Kiefer Sutherland - rebel with a cause

Gemma Calvert / 22 May 2019

Film star, rock’n’roller and rodeo champion Kiefer Sutherland dreams big: he’d like to help disadvantaged children, and get politicians back on track via his presidential role in Designated Survivor.



Kiefer Sutherland stands on the rooftop of a London studio, eyes shooting blue steel as he stares down the camera lens with consummate professionalism: a golden combination of Hollywood king-pin charisma meets ordinary-Joe eagerness to get the job done.

Kiefer is now 52, with more than 100 films to his name. He cut his teeth playing a bully in Stand By Me, became globally famous in the 1980s as teen vampire David in The Lost Boys and starred alongside Tom Cruise and Jack Nicholson in A Few Good Men. Latterly, TV has become Kiefer’s primary residence. He enjoyed a decade-long stint as federal agent Jack Bauer in 24, a show he also executively produced, which earned him a Screen Actors’ Guild award, a Golden Globe and Emmy nominations for every season. Most recently, he reprised his role as a fictitious American president in political drama Designated Survivor for a third season.

But after 37 years in the business, it would be a mistake to assume that photoshoots are a breeze for Kiefer. ‘I’m uniquely uncomfortable having my picture taken, which is very odd given the profession I’ve gotten into,’ he admits when, later, we’re sitting five floors below in a glass-walled meeting room where the lacklustre surroundings highlight Kiefer’s sartorial stance. He’s wearing a green velvet jacket, skinny black jeans and well-worn cowboy boots. His brown hair displays no sign of grey and although he smells of tobacco after ‘a quick half’ post-shoot cigarette, his skin is in good nick. Not that Kiefer has probably noticed.

‘I’ve got maybe one or two mirrors in my house and they’re used on an absolutely necessary basis. People I have been with over the years were frustrated by that to say the least,’ he chuckles. Kiefer can’t stand seeing himself in films and TV shows either.

‘I’ve never watched an episode of 24 or Designated Survivor. I haven’t watched a film I’ve done since Flatliners and the only reason I watched that is because Julia Roberts and I were living together at the time,’ he says.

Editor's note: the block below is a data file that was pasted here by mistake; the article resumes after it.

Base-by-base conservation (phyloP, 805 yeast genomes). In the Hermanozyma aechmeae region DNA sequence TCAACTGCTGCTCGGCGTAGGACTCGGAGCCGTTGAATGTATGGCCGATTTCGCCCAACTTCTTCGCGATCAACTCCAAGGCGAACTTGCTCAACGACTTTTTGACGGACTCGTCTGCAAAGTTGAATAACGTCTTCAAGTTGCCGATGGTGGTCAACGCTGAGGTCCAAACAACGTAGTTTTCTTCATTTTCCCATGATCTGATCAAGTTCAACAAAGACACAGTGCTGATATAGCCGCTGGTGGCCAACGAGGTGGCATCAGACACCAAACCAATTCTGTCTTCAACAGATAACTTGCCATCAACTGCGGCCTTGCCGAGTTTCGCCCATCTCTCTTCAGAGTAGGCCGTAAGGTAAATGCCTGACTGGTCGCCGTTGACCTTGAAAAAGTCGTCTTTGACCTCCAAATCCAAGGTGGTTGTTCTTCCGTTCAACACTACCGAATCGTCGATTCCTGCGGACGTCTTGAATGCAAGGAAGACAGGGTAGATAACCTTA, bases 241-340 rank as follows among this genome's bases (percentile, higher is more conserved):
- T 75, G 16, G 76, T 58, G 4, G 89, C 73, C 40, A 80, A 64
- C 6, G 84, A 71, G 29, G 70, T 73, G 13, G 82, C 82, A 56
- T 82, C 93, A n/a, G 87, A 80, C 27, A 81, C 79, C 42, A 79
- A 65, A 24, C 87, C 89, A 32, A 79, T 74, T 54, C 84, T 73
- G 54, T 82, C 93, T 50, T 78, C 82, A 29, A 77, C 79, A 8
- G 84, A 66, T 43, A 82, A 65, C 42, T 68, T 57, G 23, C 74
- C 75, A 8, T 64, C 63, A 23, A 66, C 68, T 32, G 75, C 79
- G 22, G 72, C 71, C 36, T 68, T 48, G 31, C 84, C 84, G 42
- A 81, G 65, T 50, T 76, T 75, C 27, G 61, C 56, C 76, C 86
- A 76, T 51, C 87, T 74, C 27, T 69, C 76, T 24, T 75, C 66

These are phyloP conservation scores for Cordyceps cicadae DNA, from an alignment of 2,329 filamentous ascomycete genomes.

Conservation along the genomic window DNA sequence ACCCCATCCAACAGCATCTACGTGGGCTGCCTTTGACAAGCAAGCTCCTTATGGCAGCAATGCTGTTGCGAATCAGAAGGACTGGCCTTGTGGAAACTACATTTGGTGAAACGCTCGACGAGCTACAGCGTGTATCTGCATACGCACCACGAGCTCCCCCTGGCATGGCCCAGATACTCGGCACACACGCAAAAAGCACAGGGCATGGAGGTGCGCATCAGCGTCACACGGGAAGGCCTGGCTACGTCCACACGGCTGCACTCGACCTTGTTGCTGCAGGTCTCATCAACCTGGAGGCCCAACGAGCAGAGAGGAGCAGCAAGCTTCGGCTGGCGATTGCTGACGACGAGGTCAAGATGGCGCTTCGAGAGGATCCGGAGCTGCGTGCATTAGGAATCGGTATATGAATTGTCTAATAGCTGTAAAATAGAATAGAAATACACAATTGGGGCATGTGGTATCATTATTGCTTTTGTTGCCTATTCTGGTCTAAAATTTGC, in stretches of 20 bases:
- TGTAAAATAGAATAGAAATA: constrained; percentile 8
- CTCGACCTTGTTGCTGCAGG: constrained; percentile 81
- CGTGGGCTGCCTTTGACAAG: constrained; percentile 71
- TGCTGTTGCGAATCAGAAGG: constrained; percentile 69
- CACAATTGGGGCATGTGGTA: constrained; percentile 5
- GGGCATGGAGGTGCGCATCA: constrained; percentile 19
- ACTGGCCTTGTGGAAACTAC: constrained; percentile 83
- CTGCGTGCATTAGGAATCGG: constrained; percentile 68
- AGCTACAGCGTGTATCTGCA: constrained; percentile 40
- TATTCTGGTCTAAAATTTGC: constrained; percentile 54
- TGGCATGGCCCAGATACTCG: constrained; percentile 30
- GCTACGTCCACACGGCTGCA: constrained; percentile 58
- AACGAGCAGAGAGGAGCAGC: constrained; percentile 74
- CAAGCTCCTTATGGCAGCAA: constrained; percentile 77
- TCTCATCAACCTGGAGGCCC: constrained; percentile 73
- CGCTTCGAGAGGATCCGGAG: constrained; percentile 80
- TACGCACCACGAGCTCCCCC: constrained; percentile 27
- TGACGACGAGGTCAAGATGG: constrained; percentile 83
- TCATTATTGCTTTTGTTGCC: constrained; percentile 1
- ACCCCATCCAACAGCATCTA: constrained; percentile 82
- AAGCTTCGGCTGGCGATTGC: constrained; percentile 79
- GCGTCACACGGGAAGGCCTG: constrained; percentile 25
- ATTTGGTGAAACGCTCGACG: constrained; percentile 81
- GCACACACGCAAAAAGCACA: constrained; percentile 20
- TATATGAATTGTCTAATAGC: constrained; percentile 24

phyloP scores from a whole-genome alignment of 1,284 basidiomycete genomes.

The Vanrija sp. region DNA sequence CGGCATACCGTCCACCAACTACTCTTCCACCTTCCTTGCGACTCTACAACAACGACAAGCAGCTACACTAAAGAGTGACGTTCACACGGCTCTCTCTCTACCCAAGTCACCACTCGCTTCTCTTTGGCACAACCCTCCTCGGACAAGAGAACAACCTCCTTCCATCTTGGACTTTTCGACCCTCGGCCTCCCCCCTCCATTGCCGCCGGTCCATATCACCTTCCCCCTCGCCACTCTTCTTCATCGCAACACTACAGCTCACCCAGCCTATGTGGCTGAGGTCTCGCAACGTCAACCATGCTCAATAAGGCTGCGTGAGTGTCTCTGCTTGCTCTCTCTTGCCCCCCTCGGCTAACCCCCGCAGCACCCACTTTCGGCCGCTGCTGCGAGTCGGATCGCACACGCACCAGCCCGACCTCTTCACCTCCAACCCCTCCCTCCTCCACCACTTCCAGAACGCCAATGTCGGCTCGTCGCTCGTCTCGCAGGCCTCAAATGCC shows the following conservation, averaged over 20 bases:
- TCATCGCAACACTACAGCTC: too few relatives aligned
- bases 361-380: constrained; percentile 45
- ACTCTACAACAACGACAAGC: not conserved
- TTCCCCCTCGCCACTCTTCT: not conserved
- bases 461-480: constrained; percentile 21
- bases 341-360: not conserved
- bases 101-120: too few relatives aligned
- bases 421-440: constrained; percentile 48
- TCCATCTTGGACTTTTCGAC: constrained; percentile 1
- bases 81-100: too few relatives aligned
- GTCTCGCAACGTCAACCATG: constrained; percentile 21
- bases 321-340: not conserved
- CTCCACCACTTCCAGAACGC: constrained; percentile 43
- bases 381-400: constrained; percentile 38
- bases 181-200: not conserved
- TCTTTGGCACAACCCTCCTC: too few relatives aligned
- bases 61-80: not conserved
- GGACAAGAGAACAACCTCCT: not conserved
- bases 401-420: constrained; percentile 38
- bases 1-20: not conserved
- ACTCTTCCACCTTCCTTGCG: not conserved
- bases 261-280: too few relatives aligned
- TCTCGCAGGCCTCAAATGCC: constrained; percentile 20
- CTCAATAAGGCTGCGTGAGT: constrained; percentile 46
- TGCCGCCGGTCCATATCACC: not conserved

‘Most actors go to the premiere, watch the film and do some press after. I’d sit down, walk out the front exit, go to a bar and come back right as it was finishing,’ he says. Kiefer made the mistake of watching his first-ever Hollywood film Stand By Me in 1986.

‘I had very specific ideas of what I was doing with that character. When I saw the film, I thought I was in real trouble,’ he recalls. ‘I remember saying to my friend, “I need to get a job before this comes out”.

‘For whatever reason, I couldn’t get past seeing myself and I couldn’t really see the character so I made a decision that it was probably better that I do the work either from my heart or my head and let it be.’

Introspection is a relatively new thing for Kiefer, born out of a passion for song-writing, which began 20 years ago. We meet the day before the release of his second album Reckless & Me – a collection of deeply personal songs with a strong country-music flavour.

‘They’re about my life or a point of view from my life,’ says Kiefer. ‘I don’t keep a journal so any kind of self-examination, other than sitting with friends and having a discussion, has really come through thinking about certain things that make you want to write.’

Age has rewarded him with a capacity to understand himself more. Certainly, once notoriously guarded, Kiefer now seems relaxed and forthcoming. ‘At a certain point in my life, when I wasn’t chasing everything – whether that be a girl or a film or a career – when I just kind of felt a little more settled into my life and I wasn’t as panicked about raising my children and all those things, you start to see yourself for who you really are,’ he explains.

‘During your twenties, you’re searching for who you want to be and through my mid-forties to now, you look back on your life and make a decision about whether or not you like that, accept that or want to change something.’